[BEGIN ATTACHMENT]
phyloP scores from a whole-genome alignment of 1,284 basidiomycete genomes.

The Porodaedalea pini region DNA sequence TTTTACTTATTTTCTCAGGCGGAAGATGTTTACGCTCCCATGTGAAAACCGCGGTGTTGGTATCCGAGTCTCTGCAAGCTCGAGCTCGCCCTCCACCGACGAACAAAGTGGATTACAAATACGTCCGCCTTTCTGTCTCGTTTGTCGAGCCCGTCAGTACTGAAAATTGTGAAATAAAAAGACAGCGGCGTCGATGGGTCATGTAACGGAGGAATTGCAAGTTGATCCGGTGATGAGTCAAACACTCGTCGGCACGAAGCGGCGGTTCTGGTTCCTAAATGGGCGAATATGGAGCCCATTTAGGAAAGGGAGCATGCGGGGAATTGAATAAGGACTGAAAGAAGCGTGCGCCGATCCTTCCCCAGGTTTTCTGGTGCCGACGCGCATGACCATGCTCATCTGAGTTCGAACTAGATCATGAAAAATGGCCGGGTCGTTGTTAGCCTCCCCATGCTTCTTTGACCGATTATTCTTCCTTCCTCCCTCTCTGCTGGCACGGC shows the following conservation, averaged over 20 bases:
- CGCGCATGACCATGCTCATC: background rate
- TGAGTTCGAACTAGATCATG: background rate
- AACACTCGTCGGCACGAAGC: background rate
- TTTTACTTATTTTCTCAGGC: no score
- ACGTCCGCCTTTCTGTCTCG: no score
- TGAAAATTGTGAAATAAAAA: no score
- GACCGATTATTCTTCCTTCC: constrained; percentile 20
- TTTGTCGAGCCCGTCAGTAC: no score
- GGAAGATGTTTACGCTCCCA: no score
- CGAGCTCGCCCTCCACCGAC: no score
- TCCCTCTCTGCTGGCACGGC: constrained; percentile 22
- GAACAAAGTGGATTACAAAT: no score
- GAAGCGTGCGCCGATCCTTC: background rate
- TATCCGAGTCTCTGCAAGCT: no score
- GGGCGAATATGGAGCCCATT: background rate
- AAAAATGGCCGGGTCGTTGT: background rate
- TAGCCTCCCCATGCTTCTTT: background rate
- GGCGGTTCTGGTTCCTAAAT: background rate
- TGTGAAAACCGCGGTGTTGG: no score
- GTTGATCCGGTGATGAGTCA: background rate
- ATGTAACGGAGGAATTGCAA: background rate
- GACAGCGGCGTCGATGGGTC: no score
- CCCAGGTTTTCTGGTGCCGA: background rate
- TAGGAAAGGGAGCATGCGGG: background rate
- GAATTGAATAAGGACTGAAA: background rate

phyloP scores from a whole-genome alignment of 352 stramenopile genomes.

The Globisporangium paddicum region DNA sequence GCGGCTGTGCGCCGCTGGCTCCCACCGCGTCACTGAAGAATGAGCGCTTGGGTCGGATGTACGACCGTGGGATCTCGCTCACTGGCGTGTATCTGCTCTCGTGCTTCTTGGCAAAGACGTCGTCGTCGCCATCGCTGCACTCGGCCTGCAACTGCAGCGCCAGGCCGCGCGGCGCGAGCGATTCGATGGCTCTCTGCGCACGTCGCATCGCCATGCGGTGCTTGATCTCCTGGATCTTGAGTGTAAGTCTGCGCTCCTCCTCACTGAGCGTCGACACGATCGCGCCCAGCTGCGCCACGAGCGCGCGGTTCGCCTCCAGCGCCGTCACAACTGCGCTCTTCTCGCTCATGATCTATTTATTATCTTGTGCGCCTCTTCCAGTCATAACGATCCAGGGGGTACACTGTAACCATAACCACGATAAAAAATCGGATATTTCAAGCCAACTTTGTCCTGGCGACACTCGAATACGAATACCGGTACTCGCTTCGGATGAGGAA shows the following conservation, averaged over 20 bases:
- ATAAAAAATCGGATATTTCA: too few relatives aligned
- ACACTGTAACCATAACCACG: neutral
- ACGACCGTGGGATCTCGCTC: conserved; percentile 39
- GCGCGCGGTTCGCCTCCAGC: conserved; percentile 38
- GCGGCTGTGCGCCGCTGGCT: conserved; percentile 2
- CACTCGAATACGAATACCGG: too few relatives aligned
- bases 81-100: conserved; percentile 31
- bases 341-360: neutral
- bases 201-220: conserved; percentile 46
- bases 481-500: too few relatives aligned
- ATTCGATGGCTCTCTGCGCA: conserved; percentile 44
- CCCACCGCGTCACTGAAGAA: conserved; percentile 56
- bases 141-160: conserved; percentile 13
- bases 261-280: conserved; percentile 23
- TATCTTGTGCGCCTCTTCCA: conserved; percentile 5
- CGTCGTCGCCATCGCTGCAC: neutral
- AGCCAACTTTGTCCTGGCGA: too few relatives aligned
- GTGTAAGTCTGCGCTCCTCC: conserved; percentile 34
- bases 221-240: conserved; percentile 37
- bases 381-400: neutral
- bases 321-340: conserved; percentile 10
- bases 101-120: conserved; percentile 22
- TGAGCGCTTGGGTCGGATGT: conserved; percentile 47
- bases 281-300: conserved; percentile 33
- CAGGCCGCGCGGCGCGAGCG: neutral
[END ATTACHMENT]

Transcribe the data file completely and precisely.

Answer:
phyloP scores from a whole-genome alignment of 1,284 basidiomycete genomes.

The Porodaedalea pini region DNA sequence TTTTACTTATTTTCTCAGGCGGAAGATGTTTACGCTCCCATGTGAAAACCGCGGTGTTGGTATCCGAGTCTCTGCAAGCTCGAGCTCGCCCTCCACCGACGAACAAAGTGGATTACAAATACGTCCGCCTTTCTGTCTCGTTTGTCGAGCCCGTCAGTACTGAAAATTGTGAAATAAAAAGACAGCGGCGTCGATGGGTCATGTAACGGAGGAATTGCAAGTTGATCCGGTGATGAGTCAAACACTCGTCGGCACGAAGCGGCGGTTCTGGTTCCTAAATGGGCGAATATGGAGCCCATTTAGGAAAGGGAGCATGCGGGGAATTGAATAAGGACTGAAAGAAGCGTGCGCCGATCCTTCCCCAGGTTTTCTGGTGCCGACGCGCATGACCATGCTCATCTGAGTTCGAACTAGATCATGAAAAATGGCCGGGTCGTTGTTAGCCTCCCCATGCTTCTTTGACCGATTATTCTTCCTTCCTCCCTCTCTGCTGGCACGGC shows the following conservation, averaged over 20 bases:
- CGCGCATGACCATGCTCATC: background rate
- TGAGTTCGAACTAGATCATG: background rate
- AACACTCGTCGGCACGAAGC: background rate
- TTTTACTTATTTTCTCAGGC: no score
- ACGTCCGCCTTTCTGTCTCG: no score
- TGAAAATTGTGAAATAAAAA: no score
- GACCGATTATTCTTCCTTCC: constrained; percentile 20
- TTTGTCGAGCCCGTCAGTAC: no score
- GGAAGATGTTTACGCTCCCA: no score
- CGAGCTCGCCCTCCACCGAC: no score
- TCCCTCTCTGCTGGCACGGC: constrained; percentile 22
- GAACAAAGTGGATTACAAAT: no score
- GAAGCGTGCGCCGATCCTTC: background rate
- TATCCGAGTCTCTGCAAGCT: no score
- GGGCGAATATGGAGCCCATT: background rate
- AAAAATGGCCGGGTCGTTGT: background rate
- TAGCCTCCCCATGCTTCTTT: background rate
- GGCGGTTCTGGTTCCTAAAT: background rate
- TGTGAAAACCGCGGTGTTGG: no score
- GTTGATCCGGTGATGAGTCA: background rate
- ATGTAACGGAGGAATTGCAA: background rate
- GACAGCGGCGTCGATGGGTC: no score
- CCCAGGTTTTCTGGTGCCGA: background rate
- TAGGAAAGGGAGCATGCGGG: background rate
- GAATTGAATAAGGACTGAAA: background rate

phyloP scores from a whole-genome alignment of 352 stramenopile genomes.

The Globisporangium paddicum region DNA sequence GCGGCTGTGCGCCGCTGGCTCCCACCGCGTCACTGAAGAATGAGCGCTTGGGTCGGATGTACGACCGTGGGATCTCGCTCACTGGCGTGTATCTGCTCTCGTGCTTCTTGGCAAAGACGTCGTCGTCGCCATCGCTGCACTCGGCCTGCAACTGCAGCGCCAGGCCGCGCGGCGCGAGCGATTCGATGGCTCTCTGCGCACGTCGCATCGCCATGCGGTGCTTGATCTCCTGGATCTTGAGTGTAAGTCTGCGCTCCTCCTCACTGAGCGTCGACACGATCGCGCCCAGCTGCGCCACGAGCGCGCGGTTCGCCTCCAGCGCCGTCACAACTGCGCTCTTCTCGCTCATGATCTATTTATTATCTTGTGCGCCTCTTCCAGTCATAACGATCCAGGGGGTACACTGTAACCATAACCACGATAAAAAATCGGATATTTCAAGCCAACTTTGTCCTGGCGACACTCGAATACGAATACCGGTACTCGCTTCGGATGAGGAA shows the following conservation, averaged over 20 bases:
- ATAAAAAATCGGATATTTCA: too few relatives aligned
- ACACTGTAACCATAACCACG: neutral
- ACGACCGTGGGATCTCGCTC: conserved; percentile 39
- GCGCGCGGTTCGCCTCCAGC: conserved; percentile 38
- GCGGCTGTGCGCCGCTGGCT: conserved; percentile 2
- CACTCGAATACGAATACCGG: too few relatives aligned
- bases 81-100: conserved; percentile 31
- bases 341-360: neutral
- bases 201-220: conserved; percentile 46
- bases 481-500: too few relatives aligned
- ATTCGATGGCTCTCTGCGCA: conserved; percentile 44
- CCCACCGCGTCACTGAAGAA: conserved; percentile 56
- bases 141-160: conserved; percentile 13
- bases 261-280: conserved; percentile 23
- TATCTTGTGCGCCTCTTCCA: conserved; percentile 5
- CGTCGTCGCCATCGCTGCAC: neutral
- AGCCAACTTTGTCCTGGCGA: too few relatives aligned
- GTGTAAGTCTGCGCTCCTCC: conserved; percentile 34
- bases 221-240: conserved; percentile 37
- bases 381-400: neutral
- bases 321-340: conserved; percentile 10
- bases 101-120: conserved; percentile 22
- TGAGCGCTTGGGTCGGATGT: conserved; percentile 47
- bases 281-300: conserved; percentile 33
- CAGGCCGCGCGGCGCGAGCG: neutral